What is also relevant to tenants is that staying on in their current building does not require any complicated logistics or additional costs. Offices usually just need to be refreshed after five years. There is no need to relocate the whole company, change its address or customize the new space. However, Joanna Bartosiewicz notes that each client is different and must be looked at on a case-by-case basis, because a relocation may also sometimes mean a lower rent or savings thanks to optimized office space in a new location – for example when a tenant decides to move to a much more cost-effective building. Everything will depend on the tenant’s individual situation and requirements.
A two-pronged process
When to begin? According to Newmark Polska advisors, larger organizations should sit down at the negotiation table at least two years before their lease is due to expire, while smaller companies – twelve or eighteen months prior to their expiry. Being pressed for time will always weaken the tenant’s bargaining power, so it makes sense not to procrastinate.
“A two-pronged process comprising renegotiations and an analysis of the market for relocation opportunities works best. This is what we always recommend to our clients. Even if tenants are not ready or don’t want to move, we advise them to consider alternative vacant offices meeting their expectations. Clients rarely say no, they are curious about new opportunities – even if they aren’t going to seize them,” says Joanna Bartosiewicz. “In my work, I have often met tenants who were determined to renegotiate their leases in their current office building, but during the process it dawned on them that they could choose from several exciting, unforeseen options if they decided to move. Two-pronged negotiations also provide the tenant with some kind of security. We don’t always have full insight into a landlord’s plans. The tenant may think that the landlord will renew its lease without any problems, but the landlord may, at the same time, be negotiating the lease of that office space to a much larger organization, which the landlord is not required to disclose in advance. It is worth preparing for various scenarios. A good advisor will support the tenant – will foresee problems and will quickly respond and suggest a recommended solution if something unforeseen occurs,” explains the expert. That is why the advisors of Newmark Polska always go to a client meeting with a full overview of a city’s office market.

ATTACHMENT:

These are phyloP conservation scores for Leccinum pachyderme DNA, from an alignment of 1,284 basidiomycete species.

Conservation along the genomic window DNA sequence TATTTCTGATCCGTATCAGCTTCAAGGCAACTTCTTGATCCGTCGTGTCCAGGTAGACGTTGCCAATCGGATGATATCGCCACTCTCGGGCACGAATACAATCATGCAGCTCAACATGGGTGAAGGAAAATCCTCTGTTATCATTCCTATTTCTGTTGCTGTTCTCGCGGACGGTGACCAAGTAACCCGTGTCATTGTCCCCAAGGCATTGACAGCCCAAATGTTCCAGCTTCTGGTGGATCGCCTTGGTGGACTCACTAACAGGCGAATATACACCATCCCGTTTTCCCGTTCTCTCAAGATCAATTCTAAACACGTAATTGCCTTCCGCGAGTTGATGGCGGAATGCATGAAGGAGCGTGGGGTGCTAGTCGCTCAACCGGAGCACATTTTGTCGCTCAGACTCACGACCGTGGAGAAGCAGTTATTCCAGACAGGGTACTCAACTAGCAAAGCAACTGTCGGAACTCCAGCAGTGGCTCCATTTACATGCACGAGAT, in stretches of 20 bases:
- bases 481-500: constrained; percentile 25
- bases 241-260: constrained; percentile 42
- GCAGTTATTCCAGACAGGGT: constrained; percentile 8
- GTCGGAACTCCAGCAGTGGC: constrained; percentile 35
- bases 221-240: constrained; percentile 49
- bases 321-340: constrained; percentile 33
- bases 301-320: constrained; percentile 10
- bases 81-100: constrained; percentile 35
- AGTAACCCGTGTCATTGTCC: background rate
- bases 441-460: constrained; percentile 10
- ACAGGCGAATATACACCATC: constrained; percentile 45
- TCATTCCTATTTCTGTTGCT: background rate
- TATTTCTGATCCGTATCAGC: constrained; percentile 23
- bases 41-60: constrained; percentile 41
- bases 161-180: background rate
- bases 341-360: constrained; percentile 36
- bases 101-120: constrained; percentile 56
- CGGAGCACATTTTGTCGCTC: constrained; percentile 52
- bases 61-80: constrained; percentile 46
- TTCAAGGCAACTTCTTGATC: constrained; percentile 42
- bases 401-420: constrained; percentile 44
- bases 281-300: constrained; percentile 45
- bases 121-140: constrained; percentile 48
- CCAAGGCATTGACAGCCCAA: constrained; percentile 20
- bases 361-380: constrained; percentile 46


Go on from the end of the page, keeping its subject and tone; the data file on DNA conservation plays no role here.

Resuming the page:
Less stress, more good decisions
“Having the full picture of a market, we are able to negotiate the best commercial terms for our clients and secure a favourable lease that will protect the tenant, for instance, against any unforeseen and unreasonable costs of office fit-out or the calculation of service charges. And we always make sure that the lease incorporates provisions safeguarding the client’s interests in the future. We draw on many years of experience of our team of advisors who have already participated in dozens of negotiations. However, we always take a case-by-case approach to each client and each contract, having an eye on each provision and any additional incentives we could negotiate,” concludes Joanna Bartosiewicz.